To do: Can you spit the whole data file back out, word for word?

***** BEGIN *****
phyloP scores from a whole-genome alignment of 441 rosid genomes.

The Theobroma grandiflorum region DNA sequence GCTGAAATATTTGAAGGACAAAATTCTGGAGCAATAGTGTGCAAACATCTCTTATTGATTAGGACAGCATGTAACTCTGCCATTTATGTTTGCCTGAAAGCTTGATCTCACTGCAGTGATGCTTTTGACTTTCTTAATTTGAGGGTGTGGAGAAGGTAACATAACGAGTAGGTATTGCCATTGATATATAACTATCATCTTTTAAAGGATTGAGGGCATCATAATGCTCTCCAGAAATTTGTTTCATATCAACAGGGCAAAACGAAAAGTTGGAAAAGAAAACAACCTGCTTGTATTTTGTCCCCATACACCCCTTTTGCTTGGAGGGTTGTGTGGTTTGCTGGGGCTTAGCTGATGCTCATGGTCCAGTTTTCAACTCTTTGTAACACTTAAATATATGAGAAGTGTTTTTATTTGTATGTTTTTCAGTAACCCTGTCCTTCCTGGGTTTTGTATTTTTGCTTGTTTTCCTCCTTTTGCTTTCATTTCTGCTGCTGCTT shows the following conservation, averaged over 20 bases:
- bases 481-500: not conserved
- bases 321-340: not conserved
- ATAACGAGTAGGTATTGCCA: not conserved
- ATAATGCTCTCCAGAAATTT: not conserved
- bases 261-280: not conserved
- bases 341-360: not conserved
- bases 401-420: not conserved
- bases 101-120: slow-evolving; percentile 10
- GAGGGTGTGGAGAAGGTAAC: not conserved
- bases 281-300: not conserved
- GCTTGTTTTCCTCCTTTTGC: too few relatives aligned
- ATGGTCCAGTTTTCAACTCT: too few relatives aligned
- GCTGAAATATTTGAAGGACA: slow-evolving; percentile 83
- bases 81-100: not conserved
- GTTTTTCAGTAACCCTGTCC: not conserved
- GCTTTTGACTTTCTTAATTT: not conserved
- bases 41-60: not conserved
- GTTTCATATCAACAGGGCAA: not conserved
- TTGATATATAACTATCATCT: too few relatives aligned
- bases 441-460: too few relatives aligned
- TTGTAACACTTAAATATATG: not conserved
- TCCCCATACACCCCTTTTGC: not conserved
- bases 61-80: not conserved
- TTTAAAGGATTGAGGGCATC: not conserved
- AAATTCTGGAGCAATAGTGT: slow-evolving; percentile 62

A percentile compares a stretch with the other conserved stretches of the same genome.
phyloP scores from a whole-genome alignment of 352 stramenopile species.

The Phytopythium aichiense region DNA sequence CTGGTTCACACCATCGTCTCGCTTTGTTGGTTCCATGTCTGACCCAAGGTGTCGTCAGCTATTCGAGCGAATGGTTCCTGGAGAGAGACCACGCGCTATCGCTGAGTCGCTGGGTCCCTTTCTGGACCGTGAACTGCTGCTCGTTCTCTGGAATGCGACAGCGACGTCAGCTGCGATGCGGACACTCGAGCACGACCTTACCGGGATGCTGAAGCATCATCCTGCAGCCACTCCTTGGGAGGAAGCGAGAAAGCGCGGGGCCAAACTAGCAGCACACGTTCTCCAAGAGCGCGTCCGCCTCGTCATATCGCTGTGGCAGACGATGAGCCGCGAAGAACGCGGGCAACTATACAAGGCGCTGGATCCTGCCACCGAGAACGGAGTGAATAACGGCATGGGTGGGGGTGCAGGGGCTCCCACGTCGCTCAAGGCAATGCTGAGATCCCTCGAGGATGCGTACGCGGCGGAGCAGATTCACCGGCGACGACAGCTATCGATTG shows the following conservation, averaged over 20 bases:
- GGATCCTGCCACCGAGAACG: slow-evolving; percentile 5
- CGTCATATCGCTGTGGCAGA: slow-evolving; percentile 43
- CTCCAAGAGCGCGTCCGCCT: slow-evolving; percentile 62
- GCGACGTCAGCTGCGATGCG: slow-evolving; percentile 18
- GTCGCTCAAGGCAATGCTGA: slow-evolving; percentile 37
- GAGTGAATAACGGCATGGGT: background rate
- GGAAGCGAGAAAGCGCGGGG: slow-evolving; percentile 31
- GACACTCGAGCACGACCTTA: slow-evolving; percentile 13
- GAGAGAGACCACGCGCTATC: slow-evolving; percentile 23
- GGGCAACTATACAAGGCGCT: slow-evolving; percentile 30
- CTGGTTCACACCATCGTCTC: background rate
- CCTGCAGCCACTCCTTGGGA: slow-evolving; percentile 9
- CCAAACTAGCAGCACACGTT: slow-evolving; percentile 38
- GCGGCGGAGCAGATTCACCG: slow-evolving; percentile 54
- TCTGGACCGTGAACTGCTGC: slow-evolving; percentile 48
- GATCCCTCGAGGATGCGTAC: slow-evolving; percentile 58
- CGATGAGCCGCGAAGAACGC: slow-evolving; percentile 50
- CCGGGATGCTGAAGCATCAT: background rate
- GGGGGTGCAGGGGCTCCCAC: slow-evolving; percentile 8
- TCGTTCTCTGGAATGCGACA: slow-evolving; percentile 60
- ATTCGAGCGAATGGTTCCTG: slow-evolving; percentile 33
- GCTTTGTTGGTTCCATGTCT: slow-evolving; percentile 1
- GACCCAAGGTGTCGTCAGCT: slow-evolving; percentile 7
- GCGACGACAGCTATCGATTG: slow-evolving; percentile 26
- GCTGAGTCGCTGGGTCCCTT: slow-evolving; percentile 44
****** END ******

phyloP scores from a whole-genome alignment of 441 rosid genomes.

The Theobroma grandiflorum region DNA sequence GCTGAAATATTTGAAGGACAAAATTCTGGAGCAATAGTGTGCAAACATCTCTTATTGATTAGGACAGCATGTAACTCTGCCATTTATGTTTGCCTGAAAGCTTGATCTCACTGCAGTGATGCTTTTGACTTTCTTAATTTGAGGGTGTGGAGAAGGTAACATAACGAGTAGGTATTGCCATTGATATATAACTATCATCTTTTAAAGGATTGAGGGCATCATAATGCTCTCCAGAAATTTGTTTCATATCAACAGGGCAAAACGAAAAGTTGGAAAAGAAAACAACCTGCTTGTATTTTGTCCCCATACACCCCTTTTGCTTGGAGGGTTGTGTGGTTTGCTGGGGCTTAGCTGATGCTCATGGTCCAGTTTTCAACTCTTTGTAACACTTAAATATATGAGAAGTGTTTTTATTTGTATGTTTTTCAGTAACCCTGTCCTTCCTGGGTTTTGTATTTTTGCTTGTTTTCCTCCTTTTGCTTTCATTTCTGCTGCTGCTT shows the following conservation, averaged over 20 bases:
- bases 481-500: not conserved
- bases 321-340: not conserved
- ATAACGAGTAGGTATTGCCA: not conserved
- ATAATGCTCTCCAGAAATTT: not conserved
- bases 261-280: not conserved
- bases 341-360: not conserved
- bases 401-420: not conserved
- bases 101-120: slow-evolving; percentile 10
- GAGGGTGTGGAGAAGGTAAC: not conserved
- bases 281-300: not conserved
- GCTTGTTTTCCTCCTTTTGC: too few relatives aligned
- ATGGTCCAGTTTTCAACTCT: too few relatives aligned
- GCTGAAATATTTGAAGGACA: slow-evolving; percentile 83
- bases 81-100: not conserved
- GTTTTTCAGTAACCCTGTCC: not conserved
- GCTTTTGACTTTCTTAATTT: not conserved
- bases 41-60: not conserved
- GTTTCATATCAACAGGGCAA: not conserved
- TTGATATATAACTATCATCT: too few relatives aligned
- bases 441-460: too few relatives aligned
- TTGTAACACTTAAATATATG: not conserved
- TCCCCATACACCCCTTTTGC: not conserved
- bases 61-80: not conserved
- TTTAAAGGATTGAGGGCATC: not conserved
- AAATTCTGGAGCAATAGTGT: slow-evolving; percentile 62

A percentile compares a stretch with the other conserved stretches of the same genome.
phyloP scores from a whole-genome alignment of 352 stramenopile species.

The Phytopythium aichiense region DNA sequence CTGGTTCACACCATCGTCTCGCTTTGTTGGTTCCATGTCTGACCCAAGGTGTCGTCAGCTATTCGAGCGAATGGTTCCTGGAGAGAGACCACGCGCTATCGCTGAGTCGCTGGGTCCCTTTCTGGACCGTGAACTGCTGCTCGTTCTCTGGAATGCGACAGCGACGTCAGCTGCGATGCGGACACTCGAGCACGACCTTACCGGGATGCTGAAGCATCATCCTGCAGCCACTCCTTGGGAGGAAGCGAGAAAGCGCGGGGCCAAACTAGCAGCACACGTTCTCCAAGAGCGCGTCCGCCTCGTCATATCGCTGTGGCAGACGATGAGCCGCGAAGAACGCGGGCAACTATACAAGGCGCTGGATCCTGCCACCGAGAACGGAGTGAATAACGGCATGGGTGGGGGTGCAGGGGCTCCCACGTCGCTCAAGGCAATGCTGAGATCCCTCGAGGATGCGTACGCGGCGGAGCAGATTCACCGGCGACGACAGCTATCGATTG shows the following conservation, averaged over 20 bases:
- GGATCCTGCCACCGAGAACG: slow-evolving; percentile 5
- CGTCATATCGCTGTGGCAGA: slow-evolving; percentile 43
- CTCCAAGAGCGCGTCCGCCT: slow-evolving; percentile 62
- GCGACGTCAGCTGCGATGCG: slow-evolving; percentile 18
- GTCGCTCAAGGCAATGCTGA: slow-evolving; percentile 37
- GAGTGAATAACGGCATGGGT: background rate
- GGAAGCGAGAAAGCGCGGGG: slow-evolving; percentile 31
- GACACTCGAGCACGACCTTA: slow-evolving; percentile 13
- GAGAGAGACCACGCGCTATC: slow-evolving; percentile 23
- GGGCAACTATACAAGGCGCT: slow-evolving; percentile 30
- CTGGTTCACACCATCGTCTC: background rate
- CCTGCAGCCACTCCTTGGGA: slow-evolving; percentile 9
- CCAAACTAGCAGCACACGTT: slow-evolving; percentile 38
- GCGGCGGAGCAGATTCACCG: slow-evolving; percentile 54
- TCTGGACCGTGAACTGCTGC: slow-evolving; percentile 48
- GATCCCTCGAGGATGCGTAC: slow-evolving; percentile 58
- CGATGAGCCGCGAAGAACGC: slow-evolving; percentile 50
- CCGGGATGCTGAAGCATCAT: background rate
- GGGGGTGCAGGGGCTCCCAC: slow-evolving; percentile 8
- TCGTTCTCTGGAATGCGACA: slow-evolving; percentile 60
- ATTCGAGCGAATGGTTCCTG: slow-evolving; percentile 33
- GCTTTGTTGGTTCCATGTCT: slow-evolving; percentile 1
- GACCCAAGGTGTCGTCAGCT: slow-evolving; percentile 7
- GCGACGACAGCTATCGATTG: slow-evolving; percentile 26
- GCTGAGTCGCTGGGTCCCTT: slow-evolving; percentile 44